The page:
Partnership to provide ocean education to high school students
Memorial announced a partnership on an initiative to enhance its public education and outreach activities related to ocean education for secondary schools recently.
Led by Memorial's Department of Ocean Sciences, the initiative will provide an expanded program of field trips and hands-on
activities for high school students across the province.
At an event at Holy Spirit High School in Conception Bay South, the university signed a memorandum of understanding (MOU) with the Oceans Learning Partnership (OLP). It will see the development of new, technology-enhanced programming to be delivered at three of Memorial’s marine facilities – the Ocean Sciences Centre, the Bonne Bay Marine Station and the Holyrood Marine Base.
OLP is a multi-stakeholder initiative that involves program partners from the provincial departments of Education and Fisheries and Aquaculture, the Newfoundland and Labrador English School District, the Newfoundland and Labrador Teachers’ Association, Fisheries and Oceans Canada and Parks Canada.
Together they will work with Memorial to deliver the Ocean Education Initiative, which aims to address the gap in ocean studies in the schools and create a much-needed bridge between high school and post-secondary. Memorial University continually strives for excellence through its three frameworks: Teaching and Learning, Research Strategy and Public Engagement.
“This project spans these three areas, with a particular focus on public outreach,” said Dr. David Wardlaw, provost and vice-president (academic) of Memorial University. “The partnership with OLP will give our researchers an opportunity to share their expertise and resources with our province’s youth, ensuring future generations have every opportunity to understand this resource that is vital to our continued growth and success.”
The MOU will see pilot and joint programming take place at the three partner sites using existing infrastructure, including touch tanks, wet labs, aquaria and presentation theatres. It will also include at-sea excursions on in-shore tour/research vessels, providing hands-on, experiential learning opportunities for students.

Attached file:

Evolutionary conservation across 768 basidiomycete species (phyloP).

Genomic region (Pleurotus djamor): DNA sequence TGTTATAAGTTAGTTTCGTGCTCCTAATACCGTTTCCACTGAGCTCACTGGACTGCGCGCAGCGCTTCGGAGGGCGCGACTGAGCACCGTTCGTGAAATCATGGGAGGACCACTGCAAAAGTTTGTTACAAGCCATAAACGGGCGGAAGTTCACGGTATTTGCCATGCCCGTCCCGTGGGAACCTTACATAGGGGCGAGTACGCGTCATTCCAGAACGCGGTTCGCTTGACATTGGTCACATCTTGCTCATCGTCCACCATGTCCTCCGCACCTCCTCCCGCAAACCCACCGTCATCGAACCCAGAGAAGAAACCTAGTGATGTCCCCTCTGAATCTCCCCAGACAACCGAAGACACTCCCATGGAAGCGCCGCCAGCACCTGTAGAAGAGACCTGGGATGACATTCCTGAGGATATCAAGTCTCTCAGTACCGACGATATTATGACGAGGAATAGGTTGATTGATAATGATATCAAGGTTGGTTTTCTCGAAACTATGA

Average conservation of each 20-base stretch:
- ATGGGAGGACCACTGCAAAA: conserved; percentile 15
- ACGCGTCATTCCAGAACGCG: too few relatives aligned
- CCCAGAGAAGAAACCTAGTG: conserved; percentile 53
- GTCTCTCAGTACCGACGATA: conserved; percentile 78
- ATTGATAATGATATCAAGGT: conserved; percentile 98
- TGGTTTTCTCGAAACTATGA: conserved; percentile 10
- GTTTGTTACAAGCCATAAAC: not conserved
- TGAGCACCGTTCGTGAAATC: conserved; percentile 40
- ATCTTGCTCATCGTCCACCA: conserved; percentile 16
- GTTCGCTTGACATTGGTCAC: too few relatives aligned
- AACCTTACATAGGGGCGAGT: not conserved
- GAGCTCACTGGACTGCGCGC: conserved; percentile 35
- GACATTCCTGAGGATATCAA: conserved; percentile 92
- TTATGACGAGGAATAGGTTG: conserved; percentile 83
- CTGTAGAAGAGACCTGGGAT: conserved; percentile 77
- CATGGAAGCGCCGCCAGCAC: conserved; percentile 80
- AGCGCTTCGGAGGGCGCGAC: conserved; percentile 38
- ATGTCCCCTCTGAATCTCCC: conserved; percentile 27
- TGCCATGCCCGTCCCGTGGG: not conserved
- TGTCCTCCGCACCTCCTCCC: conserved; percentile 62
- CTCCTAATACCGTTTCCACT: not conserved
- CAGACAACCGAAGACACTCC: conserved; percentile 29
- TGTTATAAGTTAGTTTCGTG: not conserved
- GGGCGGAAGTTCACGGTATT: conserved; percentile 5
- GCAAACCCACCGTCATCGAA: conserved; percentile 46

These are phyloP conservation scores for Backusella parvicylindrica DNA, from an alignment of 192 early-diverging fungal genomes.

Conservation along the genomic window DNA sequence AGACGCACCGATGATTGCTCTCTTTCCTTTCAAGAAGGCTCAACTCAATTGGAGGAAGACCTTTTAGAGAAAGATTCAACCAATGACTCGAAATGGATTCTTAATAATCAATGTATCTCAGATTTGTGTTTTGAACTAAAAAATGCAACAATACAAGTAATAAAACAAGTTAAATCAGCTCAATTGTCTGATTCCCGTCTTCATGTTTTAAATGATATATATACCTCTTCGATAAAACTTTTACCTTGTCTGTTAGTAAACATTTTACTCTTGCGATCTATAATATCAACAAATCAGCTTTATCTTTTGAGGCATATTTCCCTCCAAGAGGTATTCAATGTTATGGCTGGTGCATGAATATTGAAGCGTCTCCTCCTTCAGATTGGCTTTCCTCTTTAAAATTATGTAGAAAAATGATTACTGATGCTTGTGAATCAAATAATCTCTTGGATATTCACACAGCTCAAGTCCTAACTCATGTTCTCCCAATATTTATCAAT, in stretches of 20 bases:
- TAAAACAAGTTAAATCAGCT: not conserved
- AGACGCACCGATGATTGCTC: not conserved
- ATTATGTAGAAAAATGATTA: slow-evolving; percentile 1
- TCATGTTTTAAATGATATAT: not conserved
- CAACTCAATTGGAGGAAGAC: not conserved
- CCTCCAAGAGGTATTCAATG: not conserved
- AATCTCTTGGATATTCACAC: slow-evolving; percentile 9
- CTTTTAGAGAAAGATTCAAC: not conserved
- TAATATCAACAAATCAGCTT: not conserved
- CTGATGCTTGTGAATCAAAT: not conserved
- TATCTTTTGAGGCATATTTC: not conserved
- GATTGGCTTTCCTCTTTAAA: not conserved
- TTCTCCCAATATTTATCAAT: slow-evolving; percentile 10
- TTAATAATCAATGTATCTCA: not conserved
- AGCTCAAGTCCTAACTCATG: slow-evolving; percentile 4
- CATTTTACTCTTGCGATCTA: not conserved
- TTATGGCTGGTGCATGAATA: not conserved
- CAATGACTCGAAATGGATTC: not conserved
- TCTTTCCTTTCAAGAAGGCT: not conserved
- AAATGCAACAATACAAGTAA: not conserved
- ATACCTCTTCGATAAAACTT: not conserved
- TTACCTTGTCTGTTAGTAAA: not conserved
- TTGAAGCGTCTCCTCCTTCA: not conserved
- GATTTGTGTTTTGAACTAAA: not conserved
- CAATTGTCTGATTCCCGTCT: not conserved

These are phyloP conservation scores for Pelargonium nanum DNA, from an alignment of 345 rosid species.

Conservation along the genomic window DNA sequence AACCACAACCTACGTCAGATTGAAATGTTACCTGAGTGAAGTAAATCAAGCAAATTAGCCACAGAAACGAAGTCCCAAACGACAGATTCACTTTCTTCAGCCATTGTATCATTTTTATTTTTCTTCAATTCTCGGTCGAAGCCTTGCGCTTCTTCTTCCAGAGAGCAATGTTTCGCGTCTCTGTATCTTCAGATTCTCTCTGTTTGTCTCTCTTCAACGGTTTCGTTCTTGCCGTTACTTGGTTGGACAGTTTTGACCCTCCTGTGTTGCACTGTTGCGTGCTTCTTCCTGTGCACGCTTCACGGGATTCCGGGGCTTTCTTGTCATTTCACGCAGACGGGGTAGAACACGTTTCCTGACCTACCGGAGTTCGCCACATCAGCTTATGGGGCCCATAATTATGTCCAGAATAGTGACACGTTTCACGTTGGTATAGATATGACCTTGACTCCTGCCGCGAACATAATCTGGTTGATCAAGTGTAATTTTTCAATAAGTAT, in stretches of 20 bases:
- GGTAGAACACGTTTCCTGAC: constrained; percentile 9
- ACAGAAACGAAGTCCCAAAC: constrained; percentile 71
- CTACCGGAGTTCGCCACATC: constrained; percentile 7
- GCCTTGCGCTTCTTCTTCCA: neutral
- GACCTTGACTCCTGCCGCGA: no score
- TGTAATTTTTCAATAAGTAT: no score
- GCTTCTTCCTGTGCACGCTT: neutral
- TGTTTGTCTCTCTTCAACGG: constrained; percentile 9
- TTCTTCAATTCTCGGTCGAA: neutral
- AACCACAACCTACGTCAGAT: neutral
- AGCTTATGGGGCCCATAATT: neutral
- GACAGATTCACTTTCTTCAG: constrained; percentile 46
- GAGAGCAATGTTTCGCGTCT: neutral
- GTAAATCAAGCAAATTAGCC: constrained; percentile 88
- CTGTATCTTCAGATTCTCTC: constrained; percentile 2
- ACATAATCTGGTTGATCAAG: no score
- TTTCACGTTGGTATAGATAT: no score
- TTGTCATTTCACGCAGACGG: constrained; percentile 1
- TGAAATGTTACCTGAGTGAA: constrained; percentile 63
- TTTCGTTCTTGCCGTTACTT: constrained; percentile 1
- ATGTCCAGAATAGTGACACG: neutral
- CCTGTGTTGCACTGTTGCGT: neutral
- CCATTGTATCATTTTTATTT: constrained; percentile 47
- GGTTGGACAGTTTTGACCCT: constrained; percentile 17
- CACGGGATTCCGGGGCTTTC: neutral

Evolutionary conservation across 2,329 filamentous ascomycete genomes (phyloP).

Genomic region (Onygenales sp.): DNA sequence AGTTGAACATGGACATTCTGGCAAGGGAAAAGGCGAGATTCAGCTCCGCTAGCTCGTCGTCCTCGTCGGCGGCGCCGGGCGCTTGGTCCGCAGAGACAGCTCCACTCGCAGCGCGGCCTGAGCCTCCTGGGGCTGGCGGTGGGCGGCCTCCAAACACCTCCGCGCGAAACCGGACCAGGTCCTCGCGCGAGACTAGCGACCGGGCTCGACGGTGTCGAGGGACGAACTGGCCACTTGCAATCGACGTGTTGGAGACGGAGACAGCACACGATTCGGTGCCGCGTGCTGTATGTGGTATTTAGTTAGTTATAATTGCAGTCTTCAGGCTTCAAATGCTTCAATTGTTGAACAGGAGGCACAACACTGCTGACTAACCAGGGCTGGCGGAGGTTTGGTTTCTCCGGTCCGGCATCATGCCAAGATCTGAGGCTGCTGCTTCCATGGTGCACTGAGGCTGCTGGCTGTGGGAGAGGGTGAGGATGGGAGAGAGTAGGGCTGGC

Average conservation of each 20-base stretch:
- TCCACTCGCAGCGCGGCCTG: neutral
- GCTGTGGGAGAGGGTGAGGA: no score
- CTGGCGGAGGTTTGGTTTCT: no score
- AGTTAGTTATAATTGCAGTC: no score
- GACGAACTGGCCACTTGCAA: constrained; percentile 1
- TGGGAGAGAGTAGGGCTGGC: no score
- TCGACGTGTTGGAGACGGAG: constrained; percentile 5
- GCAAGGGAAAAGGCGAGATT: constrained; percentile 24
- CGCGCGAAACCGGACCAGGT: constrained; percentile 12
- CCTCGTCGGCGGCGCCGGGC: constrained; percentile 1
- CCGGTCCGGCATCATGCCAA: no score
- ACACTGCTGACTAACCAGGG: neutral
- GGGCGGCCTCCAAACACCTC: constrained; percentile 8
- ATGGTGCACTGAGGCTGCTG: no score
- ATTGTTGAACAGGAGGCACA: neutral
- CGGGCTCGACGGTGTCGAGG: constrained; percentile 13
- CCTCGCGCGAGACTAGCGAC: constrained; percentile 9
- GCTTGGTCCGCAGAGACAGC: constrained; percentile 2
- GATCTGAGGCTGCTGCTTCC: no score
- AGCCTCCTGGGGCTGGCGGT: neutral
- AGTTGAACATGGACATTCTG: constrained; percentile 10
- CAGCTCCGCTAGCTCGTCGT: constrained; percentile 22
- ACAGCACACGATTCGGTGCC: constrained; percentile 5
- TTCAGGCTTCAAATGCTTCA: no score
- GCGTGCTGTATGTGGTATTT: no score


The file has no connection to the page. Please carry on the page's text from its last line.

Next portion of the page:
The Digital Oceans Project, which expands the reach of the field program to schools all across the province through a dedicated video streaming portal was also announced. It will deliver live, locally relevant content about the coastal and oceans environment of Newfoundland and Labrador directly to the classrooms from vessels, underwater equipment and partner shore facilities, and allow students to directly interact with Memorial or Department of Fisheries and Oceans scientists about what they are seeing.
“Through our joint programming initiative with Memorial University’s marine facilities, we are able to meet our goal of stimulating interest in the ocean sciences among high school students,” said Roger Pearson, OLP chair. “In particular, the opportunity to engage online with ocean scientists, technicians and other professionals via the Digital Oceans Project opens up new and exciting opportunities for our youth all across the province.”
The Oceans Education Initiative was first launched in November 2011, with $400,000 in funding from the Hebron Project. The provincial government supported the program and teacher resources development activities with an additional $450,000.
The Digital Oceans Project, a new component of the Ocean Education initiative, was funded by an additional $350,000 from the Hebron Project and the Atlantic Canada Opportunities Agency. The funding will also cover a new data collection application and guide to support student field research.